Global gallivanting is our winter therapy with the season-of-soak stepping all over our Zen, and battling this year’s February Blahs, we’re headed for a return engagement in South East Asia. After the plane crawls over the clouds with glacial speed to Hong Kong, we’re shocked to learn it is their coldest winter in 23 years, and to us, about as appealing as a big bag of toenails!
As the city snores, we travel out to the New Territories and the Monastery of Ten Thousand Buddha’s; one of the most dramatic and sacred sites in all of Hong Kong. Arriving in darkness, the monastery is still closed but we mosey up to the entrance gates anyways. If your main daily exercise is brushing your teeth, you’re in trouble, as reaching the top of this monastery involves climbing 431 steps up the steep hillside.
The entire pathway is a lesson in Buddha diversity, as it’s lined with an incredible assemblage of life-sized golden statues in poses ranging from the serene to the outrageous. During our ascent of the stairs we are silently observed by a traffic jam of shoeless Buddhas. At the top, an iron gate is sealing off the monastery tighter than a crab’s buttocks, so we sit and shiver until one of the workers arrives. Pointing at our camera, we gesture that we would like to enter, and likely not wanting any human popsicles on the steps, the old fellow kindly gives us a nod and opens up the gate.
This is a perfect scenario, having the monastery entirely to ourselves, with dawn’s blushing light breaking over the righteous Buddhas. A nine story red pagoda towers in the central courtyard, and a nearby temple has its interior walls barnacled with some 12,800 Buddha statues; absolutely Buddha-full!
Finally, having had a belly full of bloated Buddhas, we vamoose to our next destination of Sha Tin Park situated along the Shing Mun River. The park offers oodles of ambiance with majestic banyan trees, and a waterfall spilling into a vast fish pond spanned by a picture perfect Chinese bridge. This is a good spot to isolate from the crowds, as it’s such a different vibe than in hectic Kowloon, where crowded streets are awash in boundless color from a sea of neon signs about as subtle as a bagpiper at a yoga retreat!
Numbed by a frigid face-flinching wind, we ferry over to the island of Macau, where our discomfort is prolonged during our search for the island’s most famous landmark of St. Paul’s Church; or at least what’s left of it. The once magnificent 16th century church burned to the ground during a typhoon in 1835, and all that remains is the beautiful towering façade; standing proud atop a hill like a cardboard pop-up.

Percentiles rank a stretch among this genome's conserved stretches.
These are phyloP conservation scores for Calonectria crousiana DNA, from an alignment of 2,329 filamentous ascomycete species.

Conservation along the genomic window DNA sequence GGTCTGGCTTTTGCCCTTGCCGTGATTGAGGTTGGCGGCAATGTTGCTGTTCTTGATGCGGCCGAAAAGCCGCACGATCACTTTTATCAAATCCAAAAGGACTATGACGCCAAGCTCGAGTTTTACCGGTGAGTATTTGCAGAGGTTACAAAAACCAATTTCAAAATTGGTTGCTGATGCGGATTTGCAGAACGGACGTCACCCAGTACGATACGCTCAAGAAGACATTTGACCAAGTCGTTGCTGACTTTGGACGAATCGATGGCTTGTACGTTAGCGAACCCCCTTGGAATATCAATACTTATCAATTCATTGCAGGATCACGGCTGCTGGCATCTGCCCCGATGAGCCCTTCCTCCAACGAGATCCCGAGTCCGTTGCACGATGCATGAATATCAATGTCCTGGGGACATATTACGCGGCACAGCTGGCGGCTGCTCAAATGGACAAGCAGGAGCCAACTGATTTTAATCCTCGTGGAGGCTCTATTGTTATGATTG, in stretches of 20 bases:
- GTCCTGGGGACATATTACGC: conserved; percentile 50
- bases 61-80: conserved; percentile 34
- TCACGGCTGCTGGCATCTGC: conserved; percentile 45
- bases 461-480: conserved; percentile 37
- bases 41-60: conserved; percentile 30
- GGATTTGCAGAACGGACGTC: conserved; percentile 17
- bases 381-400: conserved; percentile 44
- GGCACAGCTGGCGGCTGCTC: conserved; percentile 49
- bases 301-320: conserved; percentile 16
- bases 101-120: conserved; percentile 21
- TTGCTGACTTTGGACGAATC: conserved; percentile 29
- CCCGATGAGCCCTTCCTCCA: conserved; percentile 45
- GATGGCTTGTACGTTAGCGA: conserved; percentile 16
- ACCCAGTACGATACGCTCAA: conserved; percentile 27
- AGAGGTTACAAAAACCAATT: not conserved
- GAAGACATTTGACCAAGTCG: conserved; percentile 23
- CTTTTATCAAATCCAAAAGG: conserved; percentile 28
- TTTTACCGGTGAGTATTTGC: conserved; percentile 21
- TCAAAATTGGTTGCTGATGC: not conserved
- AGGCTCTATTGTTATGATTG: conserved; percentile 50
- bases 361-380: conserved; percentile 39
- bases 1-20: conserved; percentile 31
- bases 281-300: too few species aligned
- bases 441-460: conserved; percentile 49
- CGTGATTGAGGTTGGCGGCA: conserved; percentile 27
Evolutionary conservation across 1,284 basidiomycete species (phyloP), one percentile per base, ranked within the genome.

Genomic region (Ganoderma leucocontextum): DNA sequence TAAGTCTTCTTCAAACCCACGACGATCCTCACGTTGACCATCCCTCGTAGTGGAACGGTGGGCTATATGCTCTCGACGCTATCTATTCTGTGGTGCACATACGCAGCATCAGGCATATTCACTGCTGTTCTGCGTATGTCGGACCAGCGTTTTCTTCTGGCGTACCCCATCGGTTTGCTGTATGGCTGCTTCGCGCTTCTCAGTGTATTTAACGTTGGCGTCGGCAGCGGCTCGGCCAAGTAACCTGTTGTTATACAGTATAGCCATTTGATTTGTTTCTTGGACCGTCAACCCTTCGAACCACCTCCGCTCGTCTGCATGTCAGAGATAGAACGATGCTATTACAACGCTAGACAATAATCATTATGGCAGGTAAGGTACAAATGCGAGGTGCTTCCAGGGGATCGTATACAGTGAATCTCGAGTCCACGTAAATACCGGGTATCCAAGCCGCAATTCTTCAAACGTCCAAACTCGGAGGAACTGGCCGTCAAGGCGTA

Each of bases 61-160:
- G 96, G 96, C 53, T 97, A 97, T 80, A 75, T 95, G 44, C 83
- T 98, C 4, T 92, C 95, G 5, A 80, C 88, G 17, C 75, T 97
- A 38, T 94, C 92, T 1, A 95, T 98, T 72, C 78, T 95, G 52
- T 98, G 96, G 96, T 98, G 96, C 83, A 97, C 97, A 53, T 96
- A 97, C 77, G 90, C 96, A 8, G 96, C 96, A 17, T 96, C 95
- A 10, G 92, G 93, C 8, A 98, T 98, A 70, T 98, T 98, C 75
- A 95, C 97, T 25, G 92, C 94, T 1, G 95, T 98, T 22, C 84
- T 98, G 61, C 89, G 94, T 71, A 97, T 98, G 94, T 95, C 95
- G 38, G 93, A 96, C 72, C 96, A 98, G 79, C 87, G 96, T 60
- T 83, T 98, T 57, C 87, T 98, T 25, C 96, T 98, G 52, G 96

Not longing to dawdle in the frigidity, we bus to the 1488 built A-Ma Temple, dedicated to the goddess of seafarers and fishermen. Our nostrils pick up on it before our eyes as it’s bathed in a haze of smoke from hundreds of smoldering incense coils hanging in every possible nook and cranny. It takes little time to become ‘incensed’ with the smoke, and we zealously move on in order to keep our blood from solidifying.
The Arctic conditions have us reaching for the surrender papers, and giving some serious thought to purchasing a set of earplugs to drown out the jackhammering sound of our teeth. Rather than risk hypothermia we decide to goodbye the island. Huddled together on the ferry with frosted breath and incense laden clothes, we’re impatient to get back to our Kowloon hotel room to try and appease the numbness of our extremities by cranking the thermostat as far north as electrically possible!
Today, morosely waiting for a bus in the bullying cold, I scoot off to order a hot bowl of soup, which comes in a container, accompanied by chopsticks! Pondering the ‘nincomsoup’ who decided to combine the two, we are not exactly ingratiating ourselves to those around us, as my numb-fingered fumbling of the skinny wooden utensils accidentally splashes soup on them and leaves a goatee of noodles on my chin!
On Lantau Island, our plan is to visit the giant Buddha at the Po Lin monastery. This mammoth statue, claimed to be the world’s tallest seated Buddha, leaves us speculating how many other 112 foot, 250 ton bronze Buddha statues exist that are NOT seated! Not surprisingly with our modus operandi, the Po Lin Monastery is still closed when we arrive.
Snuggled together in the breath-fogged air, we’re shaking like a couple of jelly donuts at a Weight Watchers meeting, and vigorously rubbing our limbs as if trying to make fire. The instant the gates open we charge up the 268 steps to reach the bronze statues offering gifts to the giant Buddha, eerily ghostlike with a swirling fog eroding our visuals.
We scurry over to the Wisdom Path and its Buddhist prayers carved into tall perpendicular wooden slabs protruding from the ground. The path is meant to be strolled slowly while pondering the wise words, but buffeted by fierce winds causing clouds to gallop across the sky, and weather cold enough to fart snowflakes, we hurtle down the well-trodden trail with the speed of a plummeting peregrine falcon!
Bone-chilled, and a shiver away from hypothermic hallucinations, a bus finally arrives. Lamentably it turns out to be yet another heat-free zone, and by the time we finally step off Christine is near tears, telling me this is the coldest she has ever been in her life. Quite the declaration from a lady growing up in Labrador!
Having partially thawed today, we visit the Soho area of HK Island and ride 2,625 feet up the world’s largest escalator. Later we set sail aboard a ‘Duk Ling’ boat; an authentic Chinese junk with billowing red sails that dust off memories of the romance and intrigue associated with the early traders and taipans. Back ashore with darkness closing in, we stroll the waterfront promenade just as the Symphony of Lights splashes laser beams synchronized to music across towering the skyscrapers jostling for space along the harbor.
According to the Chinese calendar 2008 is the Year of the Rat, and the city is currently over-decorated with rat sculptures. Small rats, rats of humongous proportions (probably on leave from Government), and the ridiculous rodents posed in every imaginable position; the displays likely rat-ified by some ir-rat-ional bureauc-rat. Despite the infestation, we do feel Hong Kong has become just a wee bit more sophisticated since our first visit more than ten years ago; in fact, kind of like a rat with a gold tooth!